I’ve never been to Peru, or Namibia, or Egypt, but I cannot imagine they are drier than Wyoming, no matter what Our Amazing Planet says.
Technically speaking, Wyoming is no drier than my home state of Utah, (they both have average humidity levels around 55%) but you would never know that, listening to Robb complain that it is “SO humid in Utah!”
It is not humid in Utah, and I can prove it. My house is cooled not with the coveted central air conditioning, but with the much less expensive swamp cooler. I fully expect that many of you will not have a clue what a swamp cooler is, so let me explain.
The swamp cooler is a big ugly thing that sits on your roof. It has these pads inside. They get all soaked with water, and then a fan blows air across them and into the house. It’s a little like spraying water in your face and then sitting in front of a fan.
In other words, it’s artificial sweat. Because the real stuff isn’t classy enough.
What do meringues and swamp coolers have in common? Neither of them are at their best in humidity.
Let’s say it rained, and the air outside gets really humid. Adding more water to already wet air does not make one cooler. Or happier. Coincidentally, leaving meringues out in humid air does not make them stay crispy and delicious.
I made these adorable lemon mini-meringues when I had some friends over. They were all cute and crispy and yummy at the beginning of the evening, but after a couple hours of sitting out in the swamp-cooled house, they got all weird and sticky and turned into a big glob. Which is frustrating, and a little embarrassing.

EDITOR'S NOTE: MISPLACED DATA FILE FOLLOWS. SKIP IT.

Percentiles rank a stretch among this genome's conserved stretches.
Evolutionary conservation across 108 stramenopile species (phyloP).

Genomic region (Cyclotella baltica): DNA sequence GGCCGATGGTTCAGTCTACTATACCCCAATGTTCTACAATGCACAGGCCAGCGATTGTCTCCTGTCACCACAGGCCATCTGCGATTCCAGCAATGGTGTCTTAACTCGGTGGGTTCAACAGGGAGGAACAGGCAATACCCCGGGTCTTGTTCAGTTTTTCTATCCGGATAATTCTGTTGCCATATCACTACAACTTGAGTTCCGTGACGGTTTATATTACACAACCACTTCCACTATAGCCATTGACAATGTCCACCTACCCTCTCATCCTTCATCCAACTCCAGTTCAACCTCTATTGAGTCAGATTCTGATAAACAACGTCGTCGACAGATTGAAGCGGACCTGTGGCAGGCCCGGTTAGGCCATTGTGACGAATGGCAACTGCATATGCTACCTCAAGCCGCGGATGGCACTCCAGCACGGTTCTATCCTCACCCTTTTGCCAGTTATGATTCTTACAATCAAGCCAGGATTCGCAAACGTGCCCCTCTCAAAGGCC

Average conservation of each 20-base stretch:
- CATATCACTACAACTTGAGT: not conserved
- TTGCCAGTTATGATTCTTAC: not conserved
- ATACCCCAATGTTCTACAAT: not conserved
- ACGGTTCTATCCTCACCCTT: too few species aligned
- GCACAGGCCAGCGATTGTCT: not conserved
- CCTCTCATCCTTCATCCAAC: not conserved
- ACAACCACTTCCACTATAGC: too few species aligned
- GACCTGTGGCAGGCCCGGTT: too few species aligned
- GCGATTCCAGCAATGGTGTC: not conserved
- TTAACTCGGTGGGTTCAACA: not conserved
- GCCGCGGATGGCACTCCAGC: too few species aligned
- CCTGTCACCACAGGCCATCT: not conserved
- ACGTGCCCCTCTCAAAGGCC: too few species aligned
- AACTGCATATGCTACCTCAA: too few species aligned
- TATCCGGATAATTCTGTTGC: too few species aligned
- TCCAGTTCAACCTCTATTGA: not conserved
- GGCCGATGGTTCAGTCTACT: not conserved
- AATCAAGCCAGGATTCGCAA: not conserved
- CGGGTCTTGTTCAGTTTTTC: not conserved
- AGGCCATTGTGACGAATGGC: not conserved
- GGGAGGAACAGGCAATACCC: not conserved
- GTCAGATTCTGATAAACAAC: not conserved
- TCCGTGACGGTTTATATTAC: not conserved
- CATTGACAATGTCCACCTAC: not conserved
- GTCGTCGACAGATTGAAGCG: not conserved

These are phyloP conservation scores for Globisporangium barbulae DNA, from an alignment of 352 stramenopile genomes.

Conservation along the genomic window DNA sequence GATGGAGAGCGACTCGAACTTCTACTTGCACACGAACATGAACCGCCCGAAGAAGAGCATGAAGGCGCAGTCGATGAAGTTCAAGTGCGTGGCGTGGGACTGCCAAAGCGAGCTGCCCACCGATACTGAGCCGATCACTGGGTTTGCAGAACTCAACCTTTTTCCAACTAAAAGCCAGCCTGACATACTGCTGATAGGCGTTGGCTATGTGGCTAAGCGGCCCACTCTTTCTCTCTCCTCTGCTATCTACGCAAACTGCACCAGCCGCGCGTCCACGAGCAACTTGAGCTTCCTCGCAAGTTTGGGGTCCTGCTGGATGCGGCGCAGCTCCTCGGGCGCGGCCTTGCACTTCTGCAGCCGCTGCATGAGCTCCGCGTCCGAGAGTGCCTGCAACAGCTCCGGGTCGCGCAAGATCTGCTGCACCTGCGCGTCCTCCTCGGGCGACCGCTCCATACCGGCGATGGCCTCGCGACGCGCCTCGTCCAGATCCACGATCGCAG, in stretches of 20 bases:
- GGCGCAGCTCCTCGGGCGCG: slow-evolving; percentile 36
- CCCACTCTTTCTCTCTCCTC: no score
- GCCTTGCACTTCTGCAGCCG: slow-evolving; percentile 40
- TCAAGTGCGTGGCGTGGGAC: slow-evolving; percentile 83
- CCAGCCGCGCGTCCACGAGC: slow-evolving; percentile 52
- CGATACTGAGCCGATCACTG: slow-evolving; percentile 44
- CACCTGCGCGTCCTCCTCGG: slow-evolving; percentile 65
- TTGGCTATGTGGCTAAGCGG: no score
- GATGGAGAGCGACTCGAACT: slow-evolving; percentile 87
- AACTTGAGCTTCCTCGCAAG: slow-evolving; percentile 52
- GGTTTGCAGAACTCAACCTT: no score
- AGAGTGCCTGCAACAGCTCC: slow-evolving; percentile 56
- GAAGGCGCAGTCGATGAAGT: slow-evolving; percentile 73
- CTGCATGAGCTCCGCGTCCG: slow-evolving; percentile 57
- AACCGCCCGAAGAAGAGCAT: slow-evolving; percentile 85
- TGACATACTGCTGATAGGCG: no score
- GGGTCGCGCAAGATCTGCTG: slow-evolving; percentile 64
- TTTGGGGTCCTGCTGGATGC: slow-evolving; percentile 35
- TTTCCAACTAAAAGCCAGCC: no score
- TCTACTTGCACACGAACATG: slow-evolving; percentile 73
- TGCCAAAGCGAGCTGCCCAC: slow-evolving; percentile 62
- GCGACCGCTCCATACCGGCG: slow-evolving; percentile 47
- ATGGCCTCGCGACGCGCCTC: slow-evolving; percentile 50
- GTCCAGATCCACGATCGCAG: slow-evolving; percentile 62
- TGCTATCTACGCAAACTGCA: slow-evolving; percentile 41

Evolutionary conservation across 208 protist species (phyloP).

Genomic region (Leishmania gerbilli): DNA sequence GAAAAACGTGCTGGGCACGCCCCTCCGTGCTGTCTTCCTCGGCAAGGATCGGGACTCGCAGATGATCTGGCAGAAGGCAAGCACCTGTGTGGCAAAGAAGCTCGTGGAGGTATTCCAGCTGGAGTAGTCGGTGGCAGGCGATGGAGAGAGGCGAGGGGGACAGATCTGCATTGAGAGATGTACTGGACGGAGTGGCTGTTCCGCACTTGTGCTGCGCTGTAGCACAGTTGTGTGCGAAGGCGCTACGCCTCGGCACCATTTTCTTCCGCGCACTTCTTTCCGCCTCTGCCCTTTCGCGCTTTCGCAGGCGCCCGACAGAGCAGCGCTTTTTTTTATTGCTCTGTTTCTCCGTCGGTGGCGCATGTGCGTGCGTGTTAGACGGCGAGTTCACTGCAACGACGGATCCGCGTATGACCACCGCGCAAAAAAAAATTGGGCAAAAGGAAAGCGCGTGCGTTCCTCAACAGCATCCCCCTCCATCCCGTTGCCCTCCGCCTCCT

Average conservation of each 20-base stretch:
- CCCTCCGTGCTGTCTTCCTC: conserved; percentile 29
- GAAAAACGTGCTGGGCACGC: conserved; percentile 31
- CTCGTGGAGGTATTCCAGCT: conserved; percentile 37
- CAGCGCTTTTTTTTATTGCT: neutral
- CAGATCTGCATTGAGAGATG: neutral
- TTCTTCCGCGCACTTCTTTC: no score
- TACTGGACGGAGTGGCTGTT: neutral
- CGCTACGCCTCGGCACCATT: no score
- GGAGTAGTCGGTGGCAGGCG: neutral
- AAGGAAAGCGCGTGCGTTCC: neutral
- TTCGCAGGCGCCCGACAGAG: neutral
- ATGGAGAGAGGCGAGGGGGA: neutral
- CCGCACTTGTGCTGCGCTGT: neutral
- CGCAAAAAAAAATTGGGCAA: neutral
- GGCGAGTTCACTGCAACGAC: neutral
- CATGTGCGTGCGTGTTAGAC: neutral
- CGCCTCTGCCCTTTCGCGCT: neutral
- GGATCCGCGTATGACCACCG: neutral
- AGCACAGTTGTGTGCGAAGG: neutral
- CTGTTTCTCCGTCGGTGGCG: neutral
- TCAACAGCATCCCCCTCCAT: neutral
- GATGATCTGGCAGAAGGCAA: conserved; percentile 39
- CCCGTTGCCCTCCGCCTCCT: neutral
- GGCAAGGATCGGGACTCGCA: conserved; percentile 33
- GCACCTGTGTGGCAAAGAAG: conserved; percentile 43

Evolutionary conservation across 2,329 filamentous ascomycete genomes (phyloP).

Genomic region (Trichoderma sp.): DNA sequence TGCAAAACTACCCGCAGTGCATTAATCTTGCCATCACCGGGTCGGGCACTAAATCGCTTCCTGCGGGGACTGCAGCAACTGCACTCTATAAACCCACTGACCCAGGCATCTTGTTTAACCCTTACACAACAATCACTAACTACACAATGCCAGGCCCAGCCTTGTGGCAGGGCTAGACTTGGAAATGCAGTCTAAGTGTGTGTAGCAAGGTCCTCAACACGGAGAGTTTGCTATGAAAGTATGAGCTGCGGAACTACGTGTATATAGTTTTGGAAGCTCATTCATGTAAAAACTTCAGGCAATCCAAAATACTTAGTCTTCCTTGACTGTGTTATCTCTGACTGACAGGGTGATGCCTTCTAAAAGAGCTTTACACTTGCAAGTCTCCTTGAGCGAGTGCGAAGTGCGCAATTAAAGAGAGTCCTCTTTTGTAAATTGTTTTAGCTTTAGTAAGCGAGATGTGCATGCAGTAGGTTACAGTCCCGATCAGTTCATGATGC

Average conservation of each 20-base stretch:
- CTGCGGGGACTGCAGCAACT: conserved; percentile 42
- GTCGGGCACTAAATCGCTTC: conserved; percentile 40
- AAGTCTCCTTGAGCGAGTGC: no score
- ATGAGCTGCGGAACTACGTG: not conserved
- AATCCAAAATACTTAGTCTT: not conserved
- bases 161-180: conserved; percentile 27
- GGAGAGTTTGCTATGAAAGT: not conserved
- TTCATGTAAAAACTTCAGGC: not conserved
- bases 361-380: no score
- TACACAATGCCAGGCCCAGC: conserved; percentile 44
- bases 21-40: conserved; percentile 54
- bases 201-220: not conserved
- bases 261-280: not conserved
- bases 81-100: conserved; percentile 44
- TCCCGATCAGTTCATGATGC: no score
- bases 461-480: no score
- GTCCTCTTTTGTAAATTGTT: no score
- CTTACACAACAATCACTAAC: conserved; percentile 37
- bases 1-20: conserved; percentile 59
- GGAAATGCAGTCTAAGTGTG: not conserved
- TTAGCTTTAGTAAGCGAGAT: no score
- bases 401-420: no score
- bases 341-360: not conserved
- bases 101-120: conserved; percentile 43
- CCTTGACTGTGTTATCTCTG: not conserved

As long as I keep these in an air-tight container with the lid on, they stay fresh and lovely, with their perfect light and crispy deliciousness. They also last longer. I guess kids are too lazy to take the lid off, because they disappear plenty quickly when I pour them into a bowl.
If you live in some part of the world with actual humidity, like Florida or Hawaii, I really don’t know what to tell you to expect from these meringues. They are certainly inexpensive and delicious enough to make them worth a try, though.
If you are ever traveling in Wyoming or Utah, bring meringues.
And a water bottle.
- 3 egg whites
- ¾ cup sugar
- dash salt
- dash cream of tartar
- zest of one lemon
- 2-4 drops yellow food coloring
- In a heat-proof bowl, combine egg whites and sugar. Place bowl over a pot of boiling water to create a double-boiler. Heat for 3-4 minutes, stirring occasionally, until sugar is completely dissolved.
- Remove eggs from heat, and add salt and cream of tartar. Mix on high for about 10 minutes, until meringue is glossy and forms stiff peaks.
- Gently stir in lemon zest and food coloring.
- Place meringue in a pastry bag (or plastic sandwich baggie with a corner cut off) and pipe in very small dots onto a baking sheet.
- Bake at 200 degrees for 60-75 minutes.
- Store in airtight container.
If you enjoy this recipe, you might also enjoy:
Peppermint Meringues from Jen’s Favorite Cookies
Lemon Meringue Milkshake from Sweetapolita
Lemon Meringue Cookies from Joy the Baker